These flaws can be replicated when cells divide, causing the cancer to spread.

So one possible solution to eliminating cancer is to get rid of the telomerase gene. A telomere is a protective cap that sits on each end of a chromosome; when the cell naturally divides, the caps become shortened. However, the telomerase gene re-lengthens these caps, preventing them from becoming too short and, therefore, being able to die.

Since cancer is caused by the uncontrolled replication of cells, the removal of the telomerase gene could prevent this re-lengthening process from happening, which would allow dangerous cells to simply die off after enough divisions.

Deleting telomerase would put an expiration date on all of our body’s cells, but this problem could be solved through stem cell therapy.

Ending Aging Key Idea #6: AGE’s and “zombie cells” could be treated with drugs or enzymes to stop their aging.

If you’ve ever eaten meat that has been browned or blackened, then chances are you’ve eaten advanced glycation endproducts (AGEs) as well. But even if you haven’t, the same process that blackened the meat is also happening naturally in your body.

AGEs are the result of a complex chemical process where sugars and other substances bind to proteins. These AGEs accumulate in your cells, decreasing their functionality, and can lead to disease and early death.

Several tests and studies have shown that there is no way to prevent the build-up of AGEs, so the author suggests using a drug to clear them out after they’ve built up.

One such drug, alagebrium, has shown positive results in animal tests. Unfortunately for humans, however, the benefits of the drug don’t outweigh the negative side effects. The author hopes that, in the future, scientists will discover and create more drugs designed to break up AGEs.

As we get older, we also accumulate more “death-resistant” cells, called “zombie cells.”

Our body can shut down most of our cells in order to prevent disease and cancer. But zombie cells don’t remain “dead,” they continue to cause problems, becoming toxic, damaging the surrounding cells and thereby aging us.

One possible way to eliminate these zombie cells is to stop them from dying in the first place. It might seem counter-intuitive, but we could do this by using telomerase to lengthen their telomeres, keeping them alive. This has been achieved in lab trials; however, this method always carries the risk of causing cancer, as we saw in the previous book summary.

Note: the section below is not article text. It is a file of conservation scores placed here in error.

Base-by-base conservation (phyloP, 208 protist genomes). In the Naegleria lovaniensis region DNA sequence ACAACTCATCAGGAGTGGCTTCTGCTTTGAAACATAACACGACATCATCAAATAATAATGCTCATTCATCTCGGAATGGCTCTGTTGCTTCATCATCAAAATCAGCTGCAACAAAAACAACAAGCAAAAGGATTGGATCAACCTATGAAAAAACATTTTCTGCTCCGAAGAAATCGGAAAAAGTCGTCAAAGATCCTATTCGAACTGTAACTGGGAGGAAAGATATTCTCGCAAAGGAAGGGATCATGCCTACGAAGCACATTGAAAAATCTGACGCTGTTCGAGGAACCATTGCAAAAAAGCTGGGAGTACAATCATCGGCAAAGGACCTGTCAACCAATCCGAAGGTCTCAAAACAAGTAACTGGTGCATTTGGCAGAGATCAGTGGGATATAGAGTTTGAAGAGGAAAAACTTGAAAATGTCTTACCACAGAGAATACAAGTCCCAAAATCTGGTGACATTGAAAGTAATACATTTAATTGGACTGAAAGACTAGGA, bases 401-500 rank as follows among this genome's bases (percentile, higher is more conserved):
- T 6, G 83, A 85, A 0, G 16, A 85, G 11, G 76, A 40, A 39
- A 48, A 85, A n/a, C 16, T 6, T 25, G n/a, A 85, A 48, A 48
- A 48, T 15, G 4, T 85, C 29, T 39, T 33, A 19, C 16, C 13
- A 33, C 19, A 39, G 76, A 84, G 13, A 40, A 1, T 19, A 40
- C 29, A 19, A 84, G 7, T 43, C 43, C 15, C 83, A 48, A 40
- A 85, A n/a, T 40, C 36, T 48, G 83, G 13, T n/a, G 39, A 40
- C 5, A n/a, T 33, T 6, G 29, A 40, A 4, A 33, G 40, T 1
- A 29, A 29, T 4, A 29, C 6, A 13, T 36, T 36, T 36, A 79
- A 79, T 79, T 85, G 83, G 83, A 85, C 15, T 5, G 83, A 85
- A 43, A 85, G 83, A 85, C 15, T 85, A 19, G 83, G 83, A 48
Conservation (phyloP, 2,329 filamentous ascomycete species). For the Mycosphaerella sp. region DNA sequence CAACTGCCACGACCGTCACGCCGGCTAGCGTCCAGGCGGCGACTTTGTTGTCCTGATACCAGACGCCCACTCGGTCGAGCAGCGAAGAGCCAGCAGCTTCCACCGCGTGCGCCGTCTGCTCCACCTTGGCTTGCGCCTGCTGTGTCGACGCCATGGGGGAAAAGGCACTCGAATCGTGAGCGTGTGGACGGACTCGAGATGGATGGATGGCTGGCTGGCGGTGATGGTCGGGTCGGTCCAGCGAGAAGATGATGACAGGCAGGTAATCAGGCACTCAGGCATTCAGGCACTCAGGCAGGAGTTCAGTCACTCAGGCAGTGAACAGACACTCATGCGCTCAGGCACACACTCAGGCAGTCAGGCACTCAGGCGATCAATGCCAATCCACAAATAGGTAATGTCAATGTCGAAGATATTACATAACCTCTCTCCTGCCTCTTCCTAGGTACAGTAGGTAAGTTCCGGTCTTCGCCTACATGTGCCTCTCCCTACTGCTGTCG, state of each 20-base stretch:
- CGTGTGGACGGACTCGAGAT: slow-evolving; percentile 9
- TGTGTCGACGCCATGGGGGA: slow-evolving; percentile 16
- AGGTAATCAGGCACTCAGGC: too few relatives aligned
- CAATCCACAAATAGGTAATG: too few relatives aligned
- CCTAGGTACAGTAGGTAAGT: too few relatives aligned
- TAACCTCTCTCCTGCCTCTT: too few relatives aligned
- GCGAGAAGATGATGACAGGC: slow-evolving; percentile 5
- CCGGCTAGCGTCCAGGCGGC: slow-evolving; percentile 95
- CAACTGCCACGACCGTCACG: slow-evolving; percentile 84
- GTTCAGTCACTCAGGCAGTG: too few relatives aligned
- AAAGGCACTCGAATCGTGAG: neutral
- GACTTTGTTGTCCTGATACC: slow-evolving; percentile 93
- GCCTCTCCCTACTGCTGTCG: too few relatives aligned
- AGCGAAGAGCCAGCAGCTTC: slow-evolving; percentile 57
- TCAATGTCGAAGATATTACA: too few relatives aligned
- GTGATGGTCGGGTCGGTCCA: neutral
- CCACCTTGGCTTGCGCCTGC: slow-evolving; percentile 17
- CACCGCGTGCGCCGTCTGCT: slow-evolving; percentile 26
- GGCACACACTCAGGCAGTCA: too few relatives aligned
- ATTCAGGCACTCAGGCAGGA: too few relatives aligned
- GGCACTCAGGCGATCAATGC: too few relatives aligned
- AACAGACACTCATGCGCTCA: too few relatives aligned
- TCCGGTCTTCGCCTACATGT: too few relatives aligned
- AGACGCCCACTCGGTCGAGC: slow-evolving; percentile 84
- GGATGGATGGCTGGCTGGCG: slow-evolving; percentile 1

Another method for getting rid of zombie cells is to use gene therapy to create a suicide gene that targets and destroys the cell.

As we’ll see in the next book summary, many of these therapies come with risks, but that doesn’t mean they’re not worth taking.

Ending Aging Key Idea #7: The current therapies for humans aren’t perfect for humans, but they are a good starting point.

As we’ve seen, many of the first steps toward fighting aging have already been taken. But despite this fact, those at work on this issue are still in the minority.

This is why the author has come up with a plan to convince the majority. It’s called the robust mouse rejuvenation (RMR).

The author will use his proposed techniques on 20 mice of the species Mus musculus. He expects to find successful results after treating the mice and expanding their lifespan from an average of three years to an average of five years. He also plans to start the treatment when the mice are at least two years of age – when they’ll have already accumulated the damage that comes from having lived over half their expected lifespan.

The author also hopes that by declaring war on aging, we can learn to accept the possible deaths that come with such advancements.

We’ve seen this happen before. For example, in 1999, a teenager undergoing gene therapy died of anaphylactic shock. This incident put gene therapy in a bad light, resulting in a year-long suspension of trails which set progress back and likely caused more deaths.

The author suggests that delays such as this, as well as the slow approval of drugs, do little to prevent casualties. In fact, the author believes that the current ratio of lives lost while awaiting drug approvals outweighs the lives lost through unapproved drugs by ten to one.

Hopefully, after the success of RMR, drugs will be quickly approved in order prevent more time being wasted, and more needless aging from occurring.

It’s always possible that people could die as a result of treatment. The author hopes that shifting the aforementioned ratio to two to one will convince people that progress is being made, and help them accept the change.

It is possible: in a few decades from now, aging, which was considered unavoidable for thousands of years, will no longer be an inevitable fact of life.

In Review: Ending Aging Book Summary

The key message in this book:

Aging should no longer be considered inevitable. There are modern technologies and therapies that may allow us to stop the accumulation of damage within our bodies, which is the main contributor to aging. Furthermore, these techniques could also reduce the risk of cancer and several other fatal diseases.